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Office Demand: Back to Business as Usual

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W. Allen Morris Headshot

What could be considered business as usual in the US commercial real estate market now with the catastrophic worldwide COVID-19 pandemic easing up?

As the Chairman and CEO of a commercial real estate development and brokerage company with active projects throughout Florida and Atlanta, I can tell you that while many factors reduced office demand in 2020, several are now increasing it resulting in a ‘net effect’ that has us at the Allen Morris Company heading toward business as usual.

With the pandemic came business closures and bankruptcies. Healthy companies cut staff and found themselves with more office space than needed. Other businesses made the conscious decision to close their offices and reimburse employees to permanently work from home or in co-working environments such as Regus, Spaces, and WeWork. Still other companies are reconfiguring their square footage for a hybrid schedule yielding to less private office space and more intimate collaboration spaces. Dropbox Founder and CEO Drew Houston says for them “this is a permanent shift. Everyone will lose their desk at the office and work from home. They will only come into the office for collaboration meetings called ‘Dropbox Studios’.” (“The Death of the Office Desk is Upon Us”, Wall Street Journal, 13 Jan. 2021). Other industries, such as insurance agencies, are sending their agents to work from home to reduce office expenses.

Altogether, these factors reduced the demand for office space by 15-20% nationally in the past year.

On the other hand, major factors are now stimulating a renewed demand for office space. With the vaccination rate increasing and us becoming accustomed to wearing masks, we are collectively feeling more at ease around others which has resulted in many employees stating an eagerness to return to the office. Likewise, their employers are feeling equally anxious to regain levels of productivity not reached since the pandemic blew the corporate work-centric paradigm to smithereens.

Several leading CEOs have expressed a similar sentiment on the need of returning to the office space:

  • David Solomon (Goldman Sachs) dislikes remote working and joins other executives in bucking the trend of long-term work from home after the pandemic ends.
  • Jes Staley (Barclays) anticipates its staff of 80,000 to return to the office this year.
  • Chuck Robbins (Cisco) is looking forward to employees coming back into the office.
  • Sundar Pichai (Google) who was “at the forefront of the one work-from-home movement” is now one of the first to ask its workforce to make its way back. In a letter to some 200,000 employees he states, “We firmly believe that in-person, being together, having a sense of community is super important when you have to solve hard problems and create something new.”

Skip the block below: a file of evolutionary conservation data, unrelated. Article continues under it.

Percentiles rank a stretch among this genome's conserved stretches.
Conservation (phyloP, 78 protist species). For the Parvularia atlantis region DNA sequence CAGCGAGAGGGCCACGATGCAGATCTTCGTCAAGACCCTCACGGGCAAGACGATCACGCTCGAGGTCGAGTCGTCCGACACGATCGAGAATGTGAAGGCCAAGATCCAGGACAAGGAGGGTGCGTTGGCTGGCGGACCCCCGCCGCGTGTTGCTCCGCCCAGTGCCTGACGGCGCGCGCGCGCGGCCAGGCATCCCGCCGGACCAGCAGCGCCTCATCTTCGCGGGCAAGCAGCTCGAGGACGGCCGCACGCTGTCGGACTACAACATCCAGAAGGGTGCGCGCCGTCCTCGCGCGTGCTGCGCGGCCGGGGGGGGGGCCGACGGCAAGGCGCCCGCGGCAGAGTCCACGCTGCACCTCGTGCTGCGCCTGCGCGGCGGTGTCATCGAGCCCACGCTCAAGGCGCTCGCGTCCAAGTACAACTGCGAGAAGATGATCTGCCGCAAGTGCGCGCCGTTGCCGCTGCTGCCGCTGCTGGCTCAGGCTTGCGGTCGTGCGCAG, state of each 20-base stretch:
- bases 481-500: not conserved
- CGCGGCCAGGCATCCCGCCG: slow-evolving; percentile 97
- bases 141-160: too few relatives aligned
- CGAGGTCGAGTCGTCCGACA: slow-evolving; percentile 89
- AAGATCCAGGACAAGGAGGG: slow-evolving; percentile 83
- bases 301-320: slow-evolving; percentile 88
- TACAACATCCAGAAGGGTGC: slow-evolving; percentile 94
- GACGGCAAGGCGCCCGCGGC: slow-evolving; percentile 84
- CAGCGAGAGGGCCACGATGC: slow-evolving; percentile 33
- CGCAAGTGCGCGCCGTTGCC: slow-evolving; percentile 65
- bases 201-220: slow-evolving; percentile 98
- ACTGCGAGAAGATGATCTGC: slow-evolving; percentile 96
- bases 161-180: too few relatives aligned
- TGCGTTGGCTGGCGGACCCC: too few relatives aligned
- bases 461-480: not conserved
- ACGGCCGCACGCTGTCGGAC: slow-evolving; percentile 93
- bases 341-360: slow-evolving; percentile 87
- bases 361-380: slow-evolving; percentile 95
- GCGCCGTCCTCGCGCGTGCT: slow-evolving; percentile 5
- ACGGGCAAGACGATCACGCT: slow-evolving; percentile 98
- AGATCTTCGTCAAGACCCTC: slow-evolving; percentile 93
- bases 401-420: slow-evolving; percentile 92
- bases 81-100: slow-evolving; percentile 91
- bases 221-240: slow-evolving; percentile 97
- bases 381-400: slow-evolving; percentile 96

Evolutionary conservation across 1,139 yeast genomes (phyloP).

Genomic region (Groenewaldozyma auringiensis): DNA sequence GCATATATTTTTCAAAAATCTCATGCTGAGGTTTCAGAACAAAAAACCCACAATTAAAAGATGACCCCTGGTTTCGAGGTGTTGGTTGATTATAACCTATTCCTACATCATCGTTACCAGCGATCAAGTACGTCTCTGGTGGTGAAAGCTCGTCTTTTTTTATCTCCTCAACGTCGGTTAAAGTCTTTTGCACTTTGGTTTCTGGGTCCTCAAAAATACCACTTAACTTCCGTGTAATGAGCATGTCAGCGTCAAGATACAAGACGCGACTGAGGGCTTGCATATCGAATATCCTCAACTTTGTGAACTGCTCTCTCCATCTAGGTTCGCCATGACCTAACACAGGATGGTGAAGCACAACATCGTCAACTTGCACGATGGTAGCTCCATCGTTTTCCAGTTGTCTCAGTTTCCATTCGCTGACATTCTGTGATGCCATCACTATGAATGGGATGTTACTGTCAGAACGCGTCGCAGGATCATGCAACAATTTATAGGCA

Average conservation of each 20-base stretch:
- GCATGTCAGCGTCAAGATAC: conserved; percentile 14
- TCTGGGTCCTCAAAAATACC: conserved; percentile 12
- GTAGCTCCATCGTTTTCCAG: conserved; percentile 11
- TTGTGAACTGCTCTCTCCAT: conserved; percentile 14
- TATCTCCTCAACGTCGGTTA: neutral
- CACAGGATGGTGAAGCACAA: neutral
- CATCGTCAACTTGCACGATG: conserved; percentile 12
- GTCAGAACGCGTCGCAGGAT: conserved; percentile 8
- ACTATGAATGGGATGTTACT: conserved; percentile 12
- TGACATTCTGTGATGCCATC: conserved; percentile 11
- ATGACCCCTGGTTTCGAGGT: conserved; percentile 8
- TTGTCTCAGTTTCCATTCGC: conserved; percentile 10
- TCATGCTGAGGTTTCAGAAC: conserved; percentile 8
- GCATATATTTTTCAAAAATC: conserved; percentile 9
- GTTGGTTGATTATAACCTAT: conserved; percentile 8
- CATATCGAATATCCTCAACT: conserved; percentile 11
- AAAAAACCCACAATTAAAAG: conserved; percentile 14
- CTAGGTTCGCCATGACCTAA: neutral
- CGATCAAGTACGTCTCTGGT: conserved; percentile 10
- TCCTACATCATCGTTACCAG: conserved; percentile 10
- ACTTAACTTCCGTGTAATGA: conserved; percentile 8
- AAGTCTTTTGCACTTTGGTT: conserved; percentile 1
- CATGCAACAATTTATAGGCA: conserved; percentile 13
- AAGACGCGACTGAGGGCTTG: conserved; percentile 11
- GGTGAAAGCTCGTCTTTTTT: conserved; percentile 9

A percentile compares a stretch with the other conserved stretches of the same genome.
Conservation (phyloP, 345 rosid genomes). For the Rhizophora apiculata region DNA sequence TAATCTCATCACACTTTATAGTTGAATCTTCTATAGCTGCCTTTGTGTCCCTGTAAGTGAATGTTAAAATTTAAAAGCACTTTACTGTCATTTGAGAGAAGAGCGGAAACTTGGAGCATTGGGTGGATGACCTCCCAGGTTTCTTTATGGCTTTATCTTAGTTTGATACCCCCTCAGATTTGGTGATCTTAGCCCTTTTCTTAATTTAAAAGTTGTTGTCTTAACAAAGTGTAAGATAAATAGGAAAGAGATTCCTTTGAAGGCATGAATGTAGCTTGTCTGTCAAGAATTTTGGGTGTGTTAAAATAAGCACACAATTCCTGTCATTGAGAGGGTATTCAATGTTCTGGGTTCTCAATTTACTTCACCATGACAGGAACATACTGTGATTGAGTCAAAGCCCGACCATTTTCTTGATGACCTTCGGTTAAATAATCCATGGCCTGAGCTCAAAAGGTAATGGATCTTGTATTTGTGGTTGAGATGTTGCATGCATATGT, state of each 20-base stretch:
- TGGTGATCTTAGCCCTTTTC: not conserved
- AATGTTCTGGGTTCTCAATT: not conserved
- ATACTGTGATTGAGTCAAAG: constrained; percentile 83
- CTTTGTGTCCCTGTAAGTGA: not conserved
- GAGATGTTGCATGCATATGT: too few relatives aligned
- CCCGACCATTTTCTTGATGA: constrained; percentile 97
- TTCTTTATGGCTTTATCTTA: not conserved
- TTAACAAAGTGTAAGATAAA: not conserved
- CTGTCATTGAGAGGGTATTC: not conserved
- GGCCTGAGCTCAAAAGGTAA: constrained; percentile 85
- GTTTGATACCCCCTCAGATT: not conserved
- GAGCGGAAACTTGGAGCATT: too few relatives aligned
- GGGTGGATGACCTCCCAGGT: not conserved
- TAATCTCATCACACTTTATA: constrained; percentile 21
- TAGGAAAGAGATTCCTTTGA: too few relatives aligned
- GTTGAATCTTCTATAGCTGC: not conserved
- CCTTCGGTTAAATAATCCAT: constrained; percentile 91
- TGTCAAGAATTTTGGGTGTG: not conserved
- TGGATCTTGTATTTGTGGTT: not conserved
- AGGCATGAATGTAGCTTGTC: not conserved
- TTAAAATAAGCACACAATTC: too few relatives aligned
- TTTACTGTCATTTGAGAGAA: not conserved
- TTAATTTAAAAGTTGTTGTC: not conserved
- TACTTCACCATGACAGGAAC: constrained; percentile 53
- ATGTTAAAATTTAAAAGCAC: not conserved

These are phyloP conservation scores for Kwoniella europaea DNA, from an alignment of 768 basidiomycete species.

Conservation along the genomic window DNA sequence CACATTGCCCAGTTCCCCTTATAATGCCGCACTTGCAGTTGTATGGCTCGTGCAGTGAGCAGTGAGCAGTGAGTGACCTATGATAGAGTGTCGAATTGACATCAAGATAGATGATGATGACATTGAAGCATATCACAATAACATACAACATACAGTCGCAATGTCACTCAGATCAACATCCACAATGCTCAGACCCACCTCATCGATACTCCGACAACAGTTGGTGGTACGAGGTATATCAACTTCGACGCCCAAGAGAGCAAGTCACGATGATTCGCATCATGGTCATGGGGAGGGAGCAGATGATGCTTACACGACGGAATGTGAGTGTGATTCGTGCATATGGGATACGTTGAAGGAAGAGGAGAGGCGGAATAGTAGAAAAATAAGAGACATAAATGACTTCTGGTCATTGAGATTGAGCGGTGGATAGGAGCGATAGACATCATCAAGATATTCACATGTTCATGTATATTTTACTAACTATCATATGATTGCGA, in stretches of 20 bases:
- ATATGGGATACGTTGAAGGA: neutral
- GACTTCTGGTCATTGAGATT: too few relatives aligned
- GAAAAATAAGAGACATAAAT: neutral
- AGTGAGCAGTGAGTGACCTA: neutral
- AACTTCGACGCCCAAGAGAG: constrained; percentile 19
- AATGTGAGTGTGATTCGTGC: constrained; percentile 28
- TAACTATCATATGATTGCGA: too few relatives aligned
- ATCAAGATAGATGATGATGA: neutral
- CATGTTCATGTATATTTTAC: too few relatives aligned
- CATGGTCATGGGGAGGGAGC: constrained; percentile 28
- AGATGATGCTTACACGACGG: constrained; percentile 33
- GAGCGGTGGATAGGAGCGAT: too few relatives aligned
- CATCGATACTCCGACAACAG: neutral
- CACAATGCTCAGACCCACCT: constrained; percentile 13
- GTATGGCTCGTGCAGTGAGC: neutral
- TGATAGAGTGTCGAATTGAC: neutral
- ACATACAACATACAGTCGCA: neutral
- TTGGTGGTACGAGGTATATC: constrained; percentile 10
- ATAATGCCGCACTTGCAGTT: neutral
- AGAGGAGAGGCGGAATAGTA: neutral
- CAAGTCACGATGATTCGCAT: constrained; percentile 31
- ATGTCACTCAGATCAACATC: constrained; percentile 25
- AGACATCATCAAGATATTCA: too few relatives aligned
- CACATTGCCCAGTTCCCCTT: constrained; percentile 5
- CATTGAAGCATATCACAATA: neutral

• Jamie Dimon (JPMorgan Chase) has said that work from home has caused productivity to fall, particularly on Mondays and Fridays. He is requiring his workforce to return to the offices by September 2021.
  • Satya Nadella (Microsoft) has warned that remote work has caused burnout.
  • Jeff Bezos (Amazon) expressed that remote work hurts innovation. It was followed by news that Amazon is bringing Seattle HQ employees back in the Fall similarly to JP Morgan Chase and Wells Fargo.


(“Goldman Sachs CEO David Solomon Calls For Workers To Return To The Office”, Forbes Magazine, 25 Feb. 2021)
(Goldman Sachs, Google, Amazon Prepare for Return to Office”, Morning Brew, 01 Apr. 2021, Morning Brew, 1 April 2021)

As reported in The Economist, “in the Spring of 2020 the country’s unemployment rate was nearly 15%. Now it is already just 6% after a year containing five of the ten best months for hiring in history” (Riding high in a worker’s world”, The Economist, 10 Apr. 2021). In this environment, it is especially important for new employees to be in the office to learn the corporate culture and receive the proper job training they cannot get while isolated at home. I myself feel technically competent working from my home office on occasion yet experience untimely instances of bad internet connection or computer crashes during important virtual team meetings. Had I been at the office with onsite IT assistance, I would have been promptly reconnected. It served as a reminder that remote work is not the panacea of the pandemic.

An extra boom in office demand has hit the major cities in the U.S. Sunbelt. We are experiencing it right now in Miami, Orlando, and Atlanta as companies flee the less business friendly environments in New York and California. In Miami, 1.2M SF of new potential lease tenants are touring the market for relocations from the Northeast. Goldman Sachs is reportedly making a big move to West Palm Beach, and we at the Allen Morris Company are actively negotiating with multiple companies moving or expanding their headquarters into Miami and Atlanta.

The vacancies and business losses in New York and California are a major gain for the Sunbelt and offset pandemic losses. The net effect in the Sunbelt, as the gains look to offset the losses, should take office occupancy back to normal by the end of 2021.

My simple office market economic formula works like this:

Office Space Demand ⬇️

🔴 Covid Disruptions

🔴 Failed Businesses

🔴 Permanent or Partial Work from Home

🔴 Permanent Restructuring

Office Space Demand ⬆️

🟢 Post-COVID-19 Return to Office

🟢 Economic Expansion

🟢 Hiring Boom

🟢 Relocations to Sunbelt states from California, NYC, and the Northeast


In other words, Business as Usual.

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